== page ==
F.D.A. Kicks the Salt Habit

Megan is a sucker for sustainable agriculture and a good farmers market, she likes writing about food almost as much as eating it.
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Photo: TheGiantVermin&39;s Flickr photostream/CC

Salt lovers everywhere: prepare your palates. The U.S. Food and Drug Administration is fixing to cut back salt levels across the board in America's food, launching a new salt limit initiative later this year. It sounds scary, but your heart will thank you. 

Once "generally recognized as safe" by the F.D.A., salt's reputation is changing—primarily because of the rising popularity of processed foods and sodium-loaded dining that's come about in the past 30 years. The average American is eating twice—twice!—the government's daily recommended limit, and 77 percent of that amount comes from processed foods.

And salt's not all good for us, despite what Morton Satin, director for technical and regulatory affairs at the Salt Institute, has to say. High salt intake is linked to hypertension and heart disease; the F.D.A. estimates that cutting salt in foods will "prevent thousands of deaths." A report from the Institute of Medicine—which advocated the cutback—supports that prediction, saying "population-wide reductions in sodium could prevent more than 100,000 deaths annually."

Perhaps most important to you, dear salt lover—and to food industry execs—is that you won't taste the difference. No need to worry that everything you buy in coming years will taste like a dry sponge; salt levels will be curbed slowly over the next decade to help members of a sodium-prone generation adjust their palates accordingly. In short: your tongue will get used to it.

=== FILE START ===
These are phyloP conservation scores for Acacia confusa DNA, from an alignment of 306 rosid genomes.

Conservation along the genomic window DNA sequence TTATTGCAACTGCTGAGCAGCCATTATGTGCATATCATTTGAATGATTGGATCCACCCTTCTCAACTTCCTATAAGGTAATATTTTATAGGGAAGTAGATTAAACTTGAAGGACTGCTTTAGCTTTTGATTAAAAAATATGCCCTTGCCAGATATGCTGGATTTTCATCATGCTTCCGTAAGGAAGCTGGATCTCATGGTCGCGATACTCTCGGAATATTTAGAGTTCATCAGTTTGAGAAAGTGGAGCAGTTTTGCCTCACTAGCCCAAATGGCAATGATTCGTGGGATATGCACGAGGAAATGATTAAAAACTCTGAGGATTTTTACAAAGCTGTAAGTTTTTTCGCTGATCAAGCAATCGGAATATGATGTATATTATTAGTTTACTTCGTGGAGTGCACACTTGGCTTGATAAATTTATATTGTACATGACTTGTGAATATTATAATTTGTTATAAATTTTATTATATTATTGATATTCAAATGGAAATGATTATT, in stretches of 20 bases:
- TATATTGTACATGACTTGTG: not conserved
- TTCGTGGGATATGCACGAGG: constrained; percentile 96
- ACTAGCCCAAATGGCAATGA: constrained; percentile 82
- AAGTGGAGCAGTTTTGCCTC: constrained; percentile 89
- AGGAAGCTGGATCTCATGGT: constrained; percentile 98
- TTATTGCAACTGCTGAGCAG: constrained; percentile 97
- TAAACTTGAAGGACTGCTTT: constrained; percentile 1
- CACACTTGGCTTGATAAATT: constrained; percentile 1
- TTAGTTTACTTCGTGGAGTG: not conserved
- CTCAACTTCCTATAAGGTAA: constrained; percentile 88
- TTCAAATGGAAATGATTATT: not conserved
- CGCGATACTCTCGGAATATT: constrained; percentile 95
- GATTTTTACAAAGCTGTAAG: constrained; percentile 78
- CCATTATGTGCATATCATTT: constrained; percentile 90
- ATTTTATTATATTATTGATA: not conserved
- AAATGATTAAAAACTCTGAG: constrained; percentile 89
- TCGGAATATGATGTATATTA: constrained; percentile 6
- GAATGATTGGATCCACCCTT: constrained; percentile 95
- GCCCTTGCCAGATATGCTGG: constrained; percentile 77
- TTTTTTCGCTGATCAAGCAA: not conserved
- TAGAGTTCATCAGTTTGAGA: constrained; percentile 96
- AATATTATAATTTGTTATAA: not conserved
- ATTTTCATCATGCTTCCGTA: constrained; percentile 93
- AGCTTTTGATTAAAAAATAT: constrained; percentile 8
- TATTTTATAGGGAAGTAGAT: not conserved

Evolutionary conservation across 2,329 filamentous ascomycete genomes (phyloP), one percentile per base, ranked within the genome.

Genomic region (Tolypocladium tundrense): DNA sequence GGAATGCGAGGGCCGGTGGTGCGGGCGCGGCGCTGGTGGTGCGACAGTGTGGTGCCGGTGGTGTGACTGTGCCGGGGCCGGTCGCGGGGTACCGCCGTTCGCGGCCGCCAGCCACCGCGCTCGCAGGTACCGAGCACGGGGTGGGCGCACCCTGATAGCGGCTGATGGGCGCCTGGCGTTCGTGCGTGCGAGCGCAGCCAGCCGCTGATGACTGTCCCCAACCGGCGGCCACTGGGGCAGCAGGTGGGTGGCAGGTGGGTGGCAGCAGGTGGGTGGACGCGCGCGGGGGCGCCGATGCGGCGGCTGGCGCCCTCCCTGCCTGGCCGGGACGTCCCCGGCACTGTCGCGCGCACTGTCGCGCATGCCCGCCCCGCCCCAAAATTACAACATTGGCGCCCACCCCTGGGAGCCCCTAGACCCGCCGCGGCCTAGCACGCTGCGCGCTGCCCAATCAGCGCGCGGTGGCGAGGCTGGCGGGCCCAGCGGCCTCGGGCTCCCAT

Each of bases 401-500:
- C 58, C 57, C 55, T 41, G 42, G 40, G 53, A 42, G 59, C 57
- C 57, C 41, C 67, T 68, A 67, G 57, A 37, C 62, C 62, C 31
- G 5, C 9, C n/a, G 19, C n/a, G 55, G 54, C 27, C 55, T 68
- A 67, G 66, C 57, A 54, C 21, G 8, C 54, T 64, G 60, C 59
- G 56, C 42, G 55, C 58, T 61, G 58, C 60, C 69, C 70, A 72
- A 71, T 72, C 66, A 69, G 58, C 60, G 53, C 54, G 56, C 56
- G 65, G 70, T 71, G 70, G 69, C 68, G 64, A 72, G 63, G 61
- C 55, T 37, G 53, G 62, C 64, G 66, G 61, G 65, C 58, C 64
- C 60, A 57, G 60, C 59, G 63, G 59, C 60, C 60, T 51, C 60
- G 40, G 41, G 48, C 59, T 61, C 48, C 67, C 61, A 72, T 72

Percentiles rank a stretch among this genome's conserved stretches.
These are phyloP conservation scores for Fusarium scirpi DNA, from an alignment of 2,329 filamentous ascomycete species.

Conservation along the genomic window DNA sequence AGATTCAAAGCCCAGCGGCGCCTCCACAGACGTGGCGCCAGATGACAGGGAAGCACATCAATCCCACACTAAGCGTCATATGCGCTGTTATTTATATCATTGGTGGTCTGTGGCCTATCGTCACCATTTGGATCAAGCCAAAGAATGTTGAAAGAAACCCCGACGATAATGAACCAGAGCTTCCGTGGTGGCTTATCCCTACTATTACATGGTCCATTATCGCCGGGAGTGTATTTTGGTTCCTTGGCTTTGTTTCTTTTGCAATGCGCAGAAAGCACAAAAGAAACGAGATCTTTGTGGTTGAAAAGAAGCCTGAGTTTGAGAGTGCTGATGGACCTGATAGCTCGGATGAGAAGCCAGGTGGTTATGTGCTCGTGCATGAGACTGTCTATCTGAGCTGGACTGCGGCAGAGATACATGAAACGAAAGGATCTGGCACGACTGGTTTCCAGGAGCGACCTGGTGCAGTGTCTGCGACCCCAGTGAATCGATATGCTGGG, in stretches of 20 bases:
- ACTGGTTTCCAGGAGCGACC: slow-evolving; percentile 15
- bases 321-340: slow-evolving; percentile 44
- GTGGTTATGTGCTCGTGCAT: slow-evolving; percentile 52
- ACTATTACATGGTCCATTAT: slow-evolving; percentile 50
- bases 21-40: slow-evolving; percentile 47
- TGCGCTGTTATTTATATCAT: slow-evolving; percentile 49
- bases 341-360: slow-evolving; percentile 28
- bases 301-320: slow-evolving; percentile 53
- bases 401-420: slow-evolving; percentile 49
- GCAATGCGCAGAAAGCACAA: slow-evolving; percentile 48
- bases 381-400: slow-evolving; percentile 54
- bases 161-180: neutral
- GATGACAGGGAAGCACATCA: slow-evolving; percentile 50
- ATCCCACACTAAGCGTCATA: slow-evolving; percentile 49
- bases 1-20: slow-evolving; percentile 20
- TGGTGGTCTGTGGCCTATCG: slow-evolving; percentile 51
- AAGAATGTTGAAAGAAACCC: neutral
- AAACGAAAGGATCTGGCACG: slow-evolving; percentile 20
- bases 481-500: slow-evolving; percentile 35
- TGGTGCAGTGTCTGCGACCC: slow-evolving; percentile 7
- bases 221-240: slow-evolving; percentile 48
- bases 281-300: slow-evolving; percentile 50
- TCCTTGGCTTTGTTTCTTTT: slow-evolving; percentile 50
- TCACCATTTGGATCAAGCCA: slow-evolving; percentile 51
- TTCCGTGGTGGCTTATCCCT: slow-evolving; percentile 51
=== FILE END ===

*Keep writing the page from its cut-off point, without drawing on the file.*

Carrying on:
In recent years, the F.D.A. has urged companies to adjust salt levels on their own accord—and a few volunteered: ConAgra, Sara Lee, Kraft Foods, General Mills, and PepsiCo, which even fashioned sodium chloride crystals into a different shape in order to reduce the sodium in its Lay's potato chips by 25 percent. That's noteworthy, but it's not enough, says Michael Jacobson. Jacobson works for the Center for Science in the Public Interest, the organization that first petitioned the F.D.A. to regulate sodium back in 1978. He says companies who volunteer should be applauded, but they can't be counted on to not change their minds; government regulation is necessary.

Unlike sugar, salt does not have a host of imitators, so reducing levels won't be easy. Then there are consumers, producers, and food execs to please. Nonetheless, the F.D.A. is pressing forward, involving policymakers, government officials, and the U.S. Department of Agriculture to put an appropriate and fair process in place. After all, what's the saying? Everything's good in moderation.  


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